City Living vs Country Life

Words by Sophie Chick | @SophieChick

Since the credit crunch we have seen the continued rise of the prime urban markets.

 

City Living

‘Little Londons’ such as Cambridge, Bath, York and Edinburgh have seen price growth race ahead of their neighbouring villages and rural areas. Over the past year, in our outer commuter region - 30-60 minute train journey from London - prime city property values increased by 7.3% compared to those in rural locations, which rose by just 0.8% over the same period.

Closer to London, the commuter towns of Guildford, Sevenoaks and Windsor have been the first to benefit from the ripple effect out of London as towns in our inner commuter region - up to 30 minute train journey from London – saw values increase by 4.0% over the past year, outperforming price growth in both villages and the countryside.

This reflects a change in our attitudes and social behaviours. There is a general reluctance from young families leaving the major urban hubs to abandon their lifestyles completely. Moving to market towns and cathedral cities which offer good transport links, retail and leisure facilities allows them to maintain elements of their lifestyle which they have become accustomed to.

This move can often act as a stepping stone before families take the plunge and move to the countryside or it becomes a permanent move.

We expect the trend for urban living to continue. We have seen the first signs of wealth beginning to flow out of the capital. As the economy continues to recover and the London housing market slows, we predict more London buyers will make the move out to the regions. The prime commuter markets and urban locations are best placed to take advantage of this.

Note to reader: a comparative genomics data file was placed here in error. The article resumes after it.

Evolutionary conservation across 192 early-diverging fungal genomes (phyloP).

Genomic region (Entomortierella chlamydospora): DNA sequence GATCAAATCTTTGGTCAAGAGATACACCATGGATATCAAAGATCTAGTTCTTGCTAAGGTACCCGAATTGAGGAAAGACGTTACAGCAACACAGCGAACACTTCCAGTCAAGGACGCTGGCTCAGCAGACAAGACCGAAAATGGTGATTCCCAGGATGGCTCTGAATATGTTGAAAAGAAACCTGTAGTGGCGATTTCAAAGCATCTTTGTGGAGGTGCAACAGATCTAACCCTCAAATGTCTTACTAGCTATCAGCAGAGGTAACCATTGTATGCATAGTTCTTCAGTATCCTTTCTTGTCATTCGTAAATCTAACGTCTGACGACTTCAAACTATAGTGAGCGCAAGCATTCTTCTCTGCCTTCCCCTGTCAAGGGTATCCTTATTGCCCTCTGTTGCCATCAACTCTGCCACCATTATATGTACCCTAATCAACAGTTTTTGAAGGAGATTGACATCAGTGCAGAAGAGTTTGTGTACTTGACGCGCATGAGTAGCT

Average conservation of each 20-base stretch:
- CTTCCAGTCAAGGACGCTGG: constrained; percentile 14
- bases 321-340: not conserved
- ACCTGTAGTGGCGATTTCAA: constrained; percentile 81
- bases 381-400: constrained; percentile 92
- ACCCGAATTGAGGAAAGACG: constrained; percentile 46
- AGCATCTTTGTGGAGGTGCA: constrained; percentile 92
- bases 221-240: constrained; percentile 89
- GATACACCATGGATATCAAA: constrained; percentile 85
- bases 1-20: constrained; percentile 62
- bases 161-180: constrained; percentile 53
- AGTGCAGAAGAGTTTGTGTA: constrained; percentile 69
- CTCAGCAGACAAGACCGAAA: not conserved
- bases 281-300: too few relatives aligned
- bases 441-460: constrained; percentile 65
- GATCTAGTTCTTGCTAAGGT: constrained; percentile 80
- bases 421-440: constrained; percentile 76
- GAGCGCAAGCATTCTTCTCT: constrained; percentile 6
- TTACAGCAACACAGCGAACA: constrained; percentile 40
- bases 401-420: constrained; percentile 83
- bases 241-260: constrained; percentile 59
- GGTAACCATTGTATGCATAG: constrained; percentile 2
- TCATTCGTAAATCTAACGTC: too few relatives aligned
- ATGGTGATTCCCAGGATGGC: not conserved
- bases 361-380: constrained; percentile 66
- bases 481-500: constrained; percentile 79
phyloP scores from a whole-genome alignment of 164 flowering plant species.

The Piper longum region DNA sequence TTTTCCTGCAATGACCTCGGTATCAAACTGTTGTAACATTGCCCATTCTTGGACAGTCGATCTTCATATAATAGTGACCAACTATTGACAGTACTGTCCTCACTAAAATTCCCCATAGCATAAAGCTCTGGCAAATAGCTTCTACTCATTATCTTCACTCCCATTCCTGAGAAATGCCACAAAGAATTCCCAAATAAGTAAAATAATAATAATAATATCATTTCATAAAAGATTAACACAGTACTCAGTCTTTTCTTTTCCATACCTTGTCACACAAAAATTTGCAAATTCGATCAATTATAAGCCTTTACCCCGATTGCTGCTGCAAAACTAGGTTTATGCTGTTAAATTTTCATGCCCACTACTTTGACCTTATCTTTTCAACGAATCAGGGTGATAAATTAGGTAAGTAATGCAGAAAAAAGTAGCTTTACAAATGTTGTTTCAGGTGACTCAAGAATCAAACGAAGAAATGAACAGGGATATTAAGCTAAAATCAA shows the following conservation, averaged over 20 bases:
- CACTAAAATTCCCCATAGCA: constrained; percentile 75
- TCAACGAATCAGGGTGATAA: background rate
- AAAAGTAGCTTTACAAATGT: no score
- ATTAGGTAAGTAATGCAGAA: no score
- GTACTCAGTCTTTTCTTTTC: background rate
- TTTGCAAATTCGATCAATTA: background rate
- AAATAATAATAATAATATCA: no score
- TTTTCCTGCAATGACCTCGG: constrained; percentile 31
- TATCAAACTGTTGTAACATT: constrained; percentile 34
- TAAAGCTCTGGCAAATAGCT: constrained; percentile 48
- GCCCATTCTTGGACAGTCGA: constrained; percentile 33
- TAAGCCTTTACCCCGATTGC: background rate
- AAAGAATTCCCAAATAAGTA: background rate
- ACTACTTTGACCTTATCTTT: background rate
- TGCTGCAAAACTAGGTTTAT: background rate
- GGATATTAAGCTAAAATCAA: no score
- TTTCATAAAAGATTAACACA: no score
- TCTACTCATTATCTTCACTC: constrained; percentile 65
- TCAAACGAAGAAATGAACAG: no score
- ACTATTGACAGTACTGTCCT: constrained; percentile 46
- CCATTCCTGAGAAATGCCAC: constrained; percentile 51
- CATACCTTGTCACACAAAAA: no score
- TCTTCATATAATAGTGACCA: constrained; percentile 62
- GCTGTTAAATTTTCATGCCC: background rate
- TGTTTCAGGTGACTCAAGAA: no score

TABLE 1

Average house price in top two urban wards by region

 

Source: Savills Research using Land Registry and Registers of Scotland

 

Country Life

Despite the rise of urban living, our survey of people looking to buy a prime property outside London last year found that just one third were looking in urban locations. What’s more, the most popular type of house was revealed to be a rural farmhouse, indicating that the idyllic country life dream is still alive and kicking.

This is just beginning to show in the figures. Across the country, prime property in rural and village locations saw annual price growth of 2.3% and 0.1% respectively over the year to March 2015. However, over the longer term, values still lag behind and remain some way below their previous peak. Prime property values in villages remain -6.5% below their 2007 level, while the countryside is -13.8% below. Urban properties are now 3.6% above peak.

Home movers are often attracted to the country lifestyle, desiring fresh air, privacy and proximity to nature. Rural living also offers more space for families at better value for money. Analysis of Savills data shows that prime rural properties are on average 98.5% bigger than those in city or town locations but on a price per square foot basis are 25.8% cheaper. Villages sit between the two, offering 21.3% more square footage than urban locations at a 7.2% discount.

Although we believe the trend for urban living will continue, villages and rural countryside now represent good value in comparison to larger towns, meaning there is currently a good buying opportunity.

Further down the line, as we move into the next phase of the housing market cycle, the value gap between the prime urban markets and their rural counterparts will begin to close as demand becomes more evenly spread.

 

TABLE 2

Average house price in top two rural/ village wards by region

 
Average house price in top two rural/ village wards by region

Source: Savills Research using Land Registry and Registers of Scotland

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Yolande Barnes

Yolande Barnes

Director
World Research

Savills Margaret Street

+44 (0) 20 7409 8899

+44 (0) 20 7409 8899

 

Lucian Cook

Lucian Cook

Director
Residential Research

Savills Margaret Street

+44 (0) 20 7016 3837

+44 (0) 20 7016 3837

 

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